MIC of an antimicrobial is taken as the lowest concentration (μg/disc) in case of the disc diffusion method or (μg/ml) in case of conventional broth dilution assay, that will inhibit the visible growth of a microorganism after overnight incubation. The MICs of some specific antibiotic were simultaneously assessed against the targeted bacteria as follows: Ciprofloxacin (L. monocytogens, P. aeruginosa, S. typhimurium), Chloramphenicol (L. ivanovii, B. subtilis). Penicillin G (St. pyogenes), Gentamycin (K. oxytoca, E. coli) and Vancomycin (S. aureus, B. cereus).

Bacterial susceptibility to MEW: antibiotic mixtures

Five antibiotics (Ciprofloxacin, Chloramphenicol, Penicillin G, Vancomycin and Gentamycin) were selected for carrying out the antimicrobial susceptibility test by disc diffusion assay. Antibiotic-impregnated wafers and similar discs previously saturated with MEW solution at MIC concentration were used to determine the sensitivity of certain bacterium for each.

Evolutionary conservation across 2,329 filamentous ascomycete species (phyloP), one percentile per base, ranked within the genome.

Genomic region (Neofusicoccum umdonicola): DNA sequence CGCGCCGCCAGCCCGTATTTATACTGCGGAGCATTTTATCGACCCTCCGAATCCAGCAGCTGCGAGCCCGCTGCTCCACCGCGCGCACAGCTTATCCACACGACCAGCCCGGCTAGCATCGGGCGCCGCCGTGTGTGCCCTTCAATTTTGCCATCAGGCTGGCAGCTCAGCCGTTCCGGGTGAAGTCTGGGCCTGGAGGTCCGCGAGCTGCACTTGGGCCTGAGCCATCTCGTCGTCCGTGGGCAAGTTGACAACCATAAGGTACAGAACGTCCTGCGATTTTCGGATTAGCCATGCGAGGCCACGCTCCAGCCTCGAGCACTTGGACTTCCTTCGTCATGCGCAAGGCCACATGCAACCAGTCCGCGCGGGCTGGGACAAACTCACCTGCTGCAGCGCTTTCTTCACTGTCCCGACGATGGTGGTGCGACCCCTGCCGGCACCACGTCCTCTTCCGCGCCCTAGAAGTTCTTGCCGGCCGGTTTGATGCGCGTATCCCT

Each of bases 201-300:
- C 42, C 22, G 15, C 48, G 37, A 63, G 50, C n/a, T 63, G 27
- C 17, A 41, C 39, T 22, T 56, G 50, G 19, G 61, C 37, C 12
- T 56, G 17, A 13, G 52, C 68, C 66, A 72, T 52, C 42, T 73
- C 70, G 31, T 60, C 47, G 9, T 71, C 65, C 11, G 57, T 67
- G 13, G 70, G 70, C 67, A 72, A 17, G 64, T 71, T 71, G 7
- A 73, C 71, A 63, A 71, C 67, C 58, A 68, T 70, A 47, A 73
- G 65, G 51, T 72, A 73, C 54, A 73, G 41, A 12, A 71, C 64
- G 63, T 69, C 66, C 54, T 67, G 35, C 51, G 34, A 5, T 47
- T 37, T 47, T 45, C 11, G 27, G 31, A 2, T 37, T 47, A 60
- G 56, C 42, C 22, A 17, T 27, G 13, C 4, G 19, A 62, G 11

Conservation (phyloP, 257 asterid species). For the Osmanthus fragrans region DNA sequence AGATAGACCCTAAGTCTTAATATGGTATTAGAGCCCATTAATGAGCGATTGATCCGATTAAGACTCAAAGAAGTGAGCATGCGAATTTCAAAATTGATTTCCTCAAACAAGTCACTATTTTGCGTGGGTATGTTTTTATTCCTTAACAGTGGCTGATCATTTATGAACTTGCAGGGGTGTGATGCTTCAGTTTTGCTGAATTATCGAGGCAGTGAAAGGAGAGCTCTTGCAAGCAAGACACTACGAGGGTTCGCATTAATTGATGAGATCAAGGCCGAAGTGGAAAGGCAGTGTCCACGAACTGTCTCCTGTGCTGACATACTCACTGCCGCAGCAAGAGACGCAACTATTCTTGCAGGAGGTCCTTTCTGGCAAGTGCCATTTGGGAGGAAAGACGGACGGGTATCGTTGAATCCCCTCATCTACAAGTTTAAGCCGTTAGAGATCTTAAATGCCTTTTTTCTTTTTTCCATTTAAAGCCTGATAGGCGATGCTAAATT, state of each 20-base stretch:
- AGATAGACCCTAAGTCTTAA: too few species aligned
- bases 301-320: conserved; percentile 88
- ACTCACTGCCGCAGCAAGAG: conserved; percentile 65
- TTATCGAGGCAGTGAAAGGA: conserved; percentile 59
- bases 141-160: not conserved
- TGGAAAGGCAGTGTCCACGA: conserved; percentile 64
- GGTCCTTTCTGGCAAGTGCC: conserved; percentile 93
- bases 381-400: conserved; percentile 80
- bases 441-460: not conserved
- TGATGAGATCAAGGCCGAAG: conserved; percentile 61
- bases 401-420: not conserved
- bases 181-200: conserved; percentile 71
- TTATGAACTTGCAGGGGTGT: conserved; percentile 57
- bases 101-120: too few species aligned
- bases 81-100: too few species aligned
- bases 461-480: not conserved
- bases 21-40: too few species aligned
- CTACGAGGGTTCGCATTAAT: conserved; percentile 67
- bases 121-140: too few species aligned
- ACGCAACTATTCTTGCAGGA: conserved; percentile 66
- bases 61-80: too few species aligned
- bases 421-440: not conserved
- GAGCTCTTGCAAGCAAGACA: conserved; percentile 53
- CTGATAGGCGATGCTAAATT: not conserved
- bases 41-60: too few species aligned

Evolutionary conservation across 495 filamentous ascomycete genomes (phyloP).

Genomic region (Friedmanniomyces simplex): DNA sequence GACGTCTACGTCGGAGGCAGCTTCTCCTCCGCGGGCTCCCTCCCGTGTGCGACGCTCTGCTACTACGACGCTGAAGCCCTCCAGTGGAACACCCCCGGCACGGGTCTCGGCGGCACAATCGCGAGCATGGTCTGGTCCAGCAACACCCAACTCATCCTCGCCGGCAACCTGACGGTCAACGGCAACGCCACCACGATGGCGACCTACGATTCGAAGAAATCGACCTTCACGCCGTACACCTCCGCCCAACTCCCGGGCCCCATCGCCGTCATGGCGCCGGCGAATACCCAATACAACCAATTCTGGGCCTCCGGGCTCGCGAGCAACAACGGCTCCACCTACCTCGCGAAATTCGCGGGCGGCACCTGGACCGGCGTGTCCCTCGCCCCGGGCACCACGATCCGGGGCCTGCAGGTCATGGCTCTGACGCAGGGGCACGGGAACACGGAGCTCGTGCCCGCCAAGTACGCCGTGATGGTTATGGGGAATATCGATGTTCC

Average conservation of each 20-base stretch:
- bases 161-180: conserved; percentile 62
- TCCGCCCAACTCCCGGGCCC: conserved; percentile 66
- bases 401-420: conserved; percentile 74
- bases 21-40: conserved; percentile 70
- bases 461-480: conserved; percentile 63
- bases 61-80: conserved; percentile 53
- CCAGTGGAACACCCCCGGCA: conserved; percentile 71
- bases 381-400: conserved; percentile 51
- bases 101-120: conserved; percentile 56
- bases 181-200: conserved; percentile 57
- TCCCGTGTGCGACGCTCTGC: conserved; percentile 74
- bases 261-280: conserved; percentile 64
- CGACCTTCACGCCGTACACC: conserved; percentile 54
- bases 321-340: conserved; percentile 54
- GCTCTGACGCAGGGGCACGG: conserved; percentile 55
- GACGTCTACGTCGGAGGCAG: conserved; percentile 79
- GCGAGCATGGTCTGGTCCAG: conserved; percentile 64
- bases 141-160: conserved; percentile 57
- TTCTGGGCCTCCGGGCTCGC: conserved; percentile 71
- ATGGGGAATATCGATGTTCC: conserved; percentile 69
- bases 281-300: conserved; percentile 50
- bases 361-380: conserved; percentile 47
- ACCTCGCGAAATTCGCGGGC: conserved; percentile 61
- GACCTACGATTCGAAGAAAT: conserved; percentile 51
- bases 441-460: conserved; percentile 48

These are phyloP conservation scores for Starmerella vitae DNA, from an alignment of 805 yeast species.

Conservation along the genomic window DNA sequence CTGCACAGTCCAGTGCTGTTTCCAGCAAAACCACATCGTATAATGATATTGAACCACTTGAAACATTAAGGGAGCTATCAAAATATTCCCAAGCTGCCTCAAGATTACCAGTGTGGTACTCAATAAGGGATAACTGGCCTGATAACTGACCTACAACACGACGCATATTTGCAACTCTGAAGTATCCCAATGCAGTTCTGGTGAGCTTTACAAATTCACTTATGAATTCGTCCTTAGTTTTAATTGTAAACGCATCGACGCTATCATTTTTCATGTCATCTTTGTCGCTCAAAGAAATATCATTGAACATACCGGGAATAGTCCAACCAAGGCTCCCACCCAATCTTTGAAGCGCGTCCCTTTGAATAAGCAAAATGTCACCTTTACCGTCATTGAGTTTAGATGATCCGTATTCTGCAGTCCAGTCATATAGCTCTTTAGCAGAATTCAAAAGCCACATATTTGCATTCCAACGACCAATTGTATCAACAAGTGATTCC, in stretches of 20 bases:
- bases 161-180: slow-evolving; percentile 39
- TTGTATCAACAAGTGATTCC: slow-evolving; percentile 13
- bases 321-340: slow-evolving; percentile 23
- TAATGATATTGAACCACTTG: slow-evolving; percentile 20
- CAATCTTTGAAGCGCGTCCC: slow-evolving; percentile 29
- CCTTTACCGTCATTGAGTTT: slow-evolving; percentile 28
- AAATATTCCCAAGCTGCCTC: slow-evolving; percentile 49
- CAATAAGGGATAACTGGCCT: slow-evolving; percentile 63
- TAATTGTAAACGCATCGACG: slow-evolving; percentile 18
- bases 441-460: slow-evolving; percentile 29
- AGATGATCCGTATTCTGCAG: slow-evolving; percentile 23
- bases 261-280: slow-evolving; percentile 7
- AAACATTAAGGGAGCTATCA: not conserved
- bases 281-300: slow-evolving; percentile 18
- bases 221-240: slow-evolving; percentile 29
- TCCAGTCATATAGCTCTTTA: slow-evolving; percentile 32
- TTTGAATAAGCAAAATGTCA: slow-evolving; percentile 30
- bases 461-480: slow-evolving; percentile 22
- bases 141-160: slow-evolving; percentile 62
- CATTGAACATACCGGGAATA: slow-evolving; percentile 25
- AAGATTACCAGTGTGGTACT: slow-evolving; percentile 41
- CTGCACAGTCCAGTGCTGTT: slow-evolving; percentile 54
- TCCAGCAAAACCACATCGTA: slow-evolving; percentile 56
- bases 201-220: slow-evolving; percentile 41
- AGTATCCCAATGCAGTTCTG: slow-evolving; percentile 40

The bacteria were swabbed on the surface of brain heart infusion agar plates and antibiotic discs and MEW impregnated discs were placed on the top of the agar. Other discs were impregnated in MEW in addition to the previously loaded antibiotic and handled similarly. The plates were incubated at 37 °C for 24 h and the inhibition zones diameter (mm) were measured using a millimeter ruler (Bauer et al. 1966; Ehinmidu 2003) and the bacteria susceptibility was concluded according to the National Committee for Clinical Laboratory Standards (1999).

MEW substituting ciprofloxacin against L. monocytogenes